Investigators say a couple, their infant daughter, and family dog died of hyperthermia and possible dehydration while hiking in California this summer.
Discovered in a small valley called the Devil’s Gulch, their remains showed no obvious wounds or signs of trauma — no indication that an animal or another person was to blame.
Had it been a lightning strike? A release of carbon monoxide or other gases from nearby abandoned mines? Exposure to cyanide? Suicide?
One by one, all of these theories were ruled out.
For two months, the deaths remained a mystery.
But on Thursday, sheriff’s deputies in Mariposa, a small mountain town east of San Jose that serves as a gateway to the Sierra National Forest and Yosemite National Park, announced they had finally identified the cause: heat.
Sheriff Jeremy Briese told reporters they had determined the family died of hyperthermia and possible dehydration due to excessive heat.
Hyperthermia is an abnormally high body temperature brought on by the failure of heat-regulating mechanisms in the body due to environmental conditions, according to the National Institutes of Health.
The cause of death for the dog was still being determined but was believed to be the same, according to Briese.
“This is an unfortunate and tragic event due to the weather,” Briese said.
A nanny scheduled to look after Miju that day said nobody had answered the door.
Chung, 30, was a yoga instructor who was studying to be a therapist. The couple had moved from San Francisco to Mariposa last year during the pandemic to give their young family more space. They’d purchased multiple properties in the area, including one near the Hite Cove Trail from where they first set out.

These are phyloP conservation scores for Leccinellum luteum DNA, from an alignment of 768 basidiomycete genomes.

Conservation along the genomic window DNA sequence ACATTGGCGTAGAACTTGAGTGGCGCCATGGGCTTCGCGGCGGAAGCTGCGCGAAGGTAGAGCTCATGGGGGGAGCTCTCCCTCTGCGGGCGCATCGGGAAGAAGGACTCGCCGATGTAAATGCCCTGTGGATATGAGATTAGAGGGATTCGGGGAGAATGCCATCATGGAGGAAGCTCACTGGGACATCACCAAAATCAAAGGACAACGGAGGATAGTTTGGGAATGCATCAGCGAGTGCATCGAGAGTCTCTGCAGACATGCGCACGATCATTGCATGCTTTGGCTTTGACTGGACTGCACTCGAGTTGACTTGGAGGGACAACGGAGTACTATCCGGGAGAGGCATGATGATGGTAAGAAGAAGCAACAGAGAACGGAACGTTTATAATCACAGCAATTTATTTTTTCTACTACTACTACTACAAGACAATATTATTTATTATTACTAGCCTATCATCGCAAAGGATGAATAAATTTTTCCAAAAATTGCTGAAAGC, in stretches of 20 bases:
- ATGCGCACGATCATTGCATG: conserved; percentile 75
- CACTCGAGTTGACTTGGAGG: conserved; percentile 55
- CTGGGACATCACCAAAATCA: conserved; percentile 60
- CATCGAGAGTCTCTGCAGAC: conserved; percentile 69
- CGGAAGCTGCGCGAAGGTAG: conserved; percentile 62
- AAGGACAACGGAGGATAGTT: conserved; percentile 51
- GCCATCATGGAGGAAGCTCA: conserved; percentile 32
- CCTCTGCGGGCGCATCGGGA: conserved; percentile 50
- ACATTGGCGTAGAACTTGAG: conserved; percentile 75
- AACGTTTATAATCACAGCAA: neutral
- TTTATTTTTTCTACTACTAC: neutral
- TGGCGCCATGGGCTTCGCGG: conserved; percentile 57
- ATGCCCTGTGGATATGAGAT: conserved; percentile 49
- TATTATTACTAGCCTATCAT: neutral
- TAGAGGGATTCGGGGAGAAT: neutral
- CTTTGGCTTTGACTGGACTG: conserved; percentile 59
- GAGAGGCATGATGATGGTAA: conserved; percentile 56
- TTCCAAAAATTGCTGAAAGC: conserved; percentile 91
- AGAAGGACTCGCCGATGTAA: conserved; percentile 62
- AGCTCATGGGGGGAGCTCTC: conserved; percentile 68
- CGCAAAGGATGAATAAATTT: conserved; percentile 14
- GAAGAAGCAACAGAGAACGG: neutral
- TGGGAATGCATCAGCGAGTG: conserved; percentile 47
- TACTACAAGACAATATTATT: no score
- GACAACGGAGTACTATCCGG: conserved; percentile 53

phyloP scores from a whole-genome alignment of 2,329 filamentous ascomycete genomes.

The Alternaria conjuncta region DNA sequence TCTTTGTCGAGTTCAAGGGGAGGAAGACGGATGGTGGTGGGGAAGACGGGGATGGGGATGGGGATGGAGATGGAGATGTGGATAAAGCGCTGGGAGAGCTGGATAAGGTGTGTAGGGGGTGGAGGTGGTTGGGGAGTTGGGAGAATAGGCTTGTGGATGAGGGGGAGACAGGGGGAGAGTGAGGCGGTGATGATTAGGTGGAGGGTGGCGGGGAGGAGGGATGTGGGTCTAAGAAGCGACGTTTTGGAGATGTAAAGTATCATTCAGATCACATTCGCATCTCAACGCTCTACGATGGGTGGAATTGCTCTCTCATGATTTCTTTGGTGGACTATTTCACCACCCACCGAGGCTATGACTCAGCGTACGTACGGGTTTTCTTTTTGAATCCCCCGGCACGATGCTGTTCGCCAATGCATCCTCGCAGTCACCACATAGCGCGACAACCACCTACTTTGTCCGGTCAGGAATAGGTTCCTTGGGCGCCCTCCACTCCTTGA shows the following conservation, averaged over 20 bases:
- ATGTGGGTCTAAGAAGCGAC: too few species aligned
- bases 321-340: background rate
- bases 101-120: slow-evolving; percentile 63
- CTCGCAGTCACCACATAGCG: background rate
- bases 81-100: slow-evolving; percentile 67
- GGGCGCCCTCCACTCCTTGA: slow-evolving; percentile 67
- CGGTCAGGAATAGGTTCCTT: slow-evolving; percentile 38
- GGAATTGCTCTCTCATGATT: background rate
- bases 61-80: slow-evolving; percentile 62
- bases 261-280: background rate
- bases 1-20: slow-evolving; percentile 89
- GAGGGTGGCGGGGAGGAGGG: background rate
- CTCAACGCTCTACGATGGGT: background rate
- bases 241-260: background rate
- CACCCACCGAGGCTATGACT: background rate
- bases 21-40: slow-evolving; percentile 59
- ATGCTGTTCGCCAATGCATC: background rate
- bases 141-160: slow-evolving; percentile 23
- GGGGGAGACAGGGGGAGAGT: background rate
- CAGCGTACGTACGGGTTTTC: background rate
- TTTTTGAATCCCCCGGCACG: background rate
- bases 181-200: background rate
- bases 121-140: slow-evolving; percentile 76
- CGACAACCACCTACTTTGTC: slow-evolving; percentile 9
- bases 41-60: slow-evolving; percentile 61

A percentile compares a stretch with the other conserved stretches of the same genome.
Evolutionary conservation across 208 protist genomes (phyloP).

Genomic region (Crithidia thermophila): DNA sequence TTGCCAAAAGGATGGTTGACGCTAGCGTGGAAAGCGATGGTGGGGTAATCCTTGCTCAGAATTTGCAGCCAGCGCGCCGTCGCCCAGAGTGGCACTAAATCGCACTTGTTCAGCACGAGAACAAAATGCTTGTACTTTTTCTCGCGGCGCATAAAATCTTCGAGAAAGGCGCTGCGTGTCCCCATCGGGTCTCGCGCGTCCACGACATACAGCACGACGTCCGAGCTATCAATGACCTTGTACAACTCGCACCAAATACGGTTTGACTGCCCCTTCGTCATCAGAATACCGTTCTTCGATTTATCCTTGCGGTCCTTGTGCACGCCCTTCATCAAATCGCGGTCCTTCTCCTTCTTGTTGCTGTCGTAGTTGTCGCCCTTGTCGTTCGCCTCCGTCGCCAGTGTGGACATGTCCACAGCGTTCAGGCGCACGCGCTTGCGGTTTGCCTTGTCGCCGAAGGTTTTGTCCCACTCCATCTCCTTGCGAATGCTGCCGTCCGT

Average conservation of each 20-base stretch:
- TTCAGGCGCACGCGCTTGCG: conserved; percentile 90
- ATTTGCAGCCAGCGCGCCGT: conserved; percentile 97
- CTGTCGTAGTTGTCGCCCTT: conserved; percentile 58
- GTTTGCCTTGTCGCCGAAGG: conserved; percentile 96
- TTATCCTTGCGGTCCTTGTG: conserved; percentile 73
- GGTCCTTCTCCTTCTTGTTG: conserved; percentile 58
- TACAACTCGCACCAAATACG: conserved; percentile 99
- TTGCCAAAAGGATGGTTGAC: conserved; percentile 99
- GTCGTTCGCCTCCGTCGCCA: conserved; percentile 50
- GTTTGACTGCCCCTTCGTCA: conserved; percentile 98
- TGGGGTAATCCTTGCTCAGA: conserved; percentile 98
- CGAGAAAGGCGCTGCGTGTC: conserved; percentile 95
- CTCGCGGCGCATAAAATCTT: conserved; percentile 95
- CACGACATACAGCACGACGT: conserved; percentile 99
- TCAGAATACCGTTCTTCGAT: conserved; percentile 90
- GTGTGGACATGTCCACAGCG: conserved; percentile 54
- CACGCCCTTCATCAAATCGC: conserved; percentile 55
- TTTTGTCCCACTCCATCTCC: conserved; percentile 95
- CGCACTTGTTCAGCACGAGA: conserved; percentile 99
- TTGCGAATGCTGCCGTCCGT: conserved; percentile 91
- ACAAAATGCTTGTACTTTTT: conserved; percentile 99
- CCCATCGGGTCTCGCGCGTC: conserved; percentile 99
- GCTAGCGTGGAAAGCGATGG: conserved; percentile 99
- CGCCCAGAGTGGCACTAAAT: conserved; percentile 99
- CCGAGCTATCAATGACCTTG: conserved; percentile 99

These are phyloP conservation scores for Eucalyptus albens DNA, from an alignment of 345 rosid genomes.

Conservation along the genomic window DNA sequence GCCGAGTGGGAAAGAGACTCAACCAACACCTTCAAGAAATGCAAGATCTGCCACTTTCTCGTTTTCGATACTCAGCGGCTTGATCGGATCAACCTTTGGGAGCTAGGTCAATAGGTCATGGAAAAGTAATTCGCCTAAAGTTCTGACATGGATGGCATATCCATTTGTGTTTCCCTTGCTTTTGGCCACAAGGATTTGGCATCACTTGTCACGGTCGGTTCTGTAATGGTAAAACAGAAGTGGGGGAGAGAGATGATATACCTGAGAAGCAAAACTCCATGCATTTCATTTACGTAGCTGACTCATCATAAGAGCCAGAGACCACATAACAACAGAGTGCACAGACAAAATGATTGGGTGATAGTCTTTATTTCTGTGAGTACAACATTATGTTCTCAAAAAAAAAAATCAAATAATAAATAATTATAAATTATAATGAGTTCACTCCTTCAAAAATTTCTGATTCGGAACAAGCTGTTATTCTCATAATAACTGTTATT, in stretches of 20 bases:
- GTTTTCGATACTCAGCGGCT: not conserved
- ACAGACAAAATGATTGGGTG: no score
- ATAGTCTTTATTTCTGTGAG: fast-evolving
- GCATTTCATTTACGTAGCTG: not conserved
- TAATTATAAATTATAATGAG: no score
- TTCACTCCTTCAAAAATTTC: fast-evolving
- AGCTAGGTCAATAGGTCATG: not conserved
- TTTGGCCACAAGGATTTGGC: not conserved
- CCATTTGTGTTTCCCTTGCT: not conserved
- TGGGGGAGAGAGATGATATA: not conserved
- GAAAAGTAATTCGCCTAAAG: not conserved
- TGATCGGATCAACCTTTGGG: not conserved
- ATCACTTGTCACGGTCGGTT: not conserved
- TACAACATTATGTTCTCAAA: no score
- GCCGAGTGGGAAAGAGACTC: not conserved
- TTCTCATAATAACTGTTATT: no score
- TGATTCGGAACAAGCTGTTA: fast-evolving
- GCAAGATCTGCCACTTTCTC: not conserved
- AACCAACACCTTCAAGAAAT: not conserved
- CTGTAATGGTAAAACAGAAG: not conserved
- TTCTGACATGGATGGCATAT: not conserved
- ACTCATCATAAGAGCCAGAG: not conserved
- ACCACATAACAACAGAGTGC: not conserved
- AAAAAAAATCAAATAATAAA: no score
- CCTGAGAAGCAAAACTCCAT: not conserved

The bodies were discovered by search teams around 11 a.m. the next day on a zigzagging section of adjoining trail about 1.6 miles from the family’s truck.
It’s believed they had set out two days earlier, on the morning of Aug. 15, and had walked more than 5 miles prior to their deaths.
“They probably went to just venture out, so it wouldn’t have been like an extreme hike of any sort,” family friend Steve Jeffe previously told the San Francisco Chronicle. “It was probably just kind of, since they lived near the trailhead, ‘Let’s take a look at these things.’”
When the family first set out, temperatures were already in the 70s, but as they descended in elevation the temperature rose accordingly, climbing to a peak of 107 to 109 degrees Fahrenheit.
Briese described the trail as “very deceptive” because when viewed online, as Gerrish had done the night before setting out, the steep changes in elevation are not apparent.
The couple were only carrying one 85-ounce container of water and there was no evidence they had ingested any water from a nearby river.
Investigators had found high levels of a deadly toxin produced by blue-green algae in the river, but Briese said they did not believe it was a factor.
Algae experts told BuzzFeed News the amount recorded in the river water would not be enough to kill adults so quickly, unless they consumed a staggering amount.
“You would drown before you drank enough water,” UC Santa Cruz ocean sciences professor Raphael Kudela told BuzzFeed News.
Federal authorities in Washington, DC, are also working to crack into Gerrish’s phone in order to glean more information, such as whether he had tried to call for help.
At Tuesday’s press conference, a sheriff’s office spokesperson read out a statement from relatives of the family.
“The loss of a close relative is a pain almost beyond words. When that loss is multiplied by four — and one of that four is a baby of just one years old — then that pain is indescribable,” the family said. “Some questions have been answered and we will use this information as a way of helping us come to terms with the situation. However, the question of why can never be answered and will remain with us.”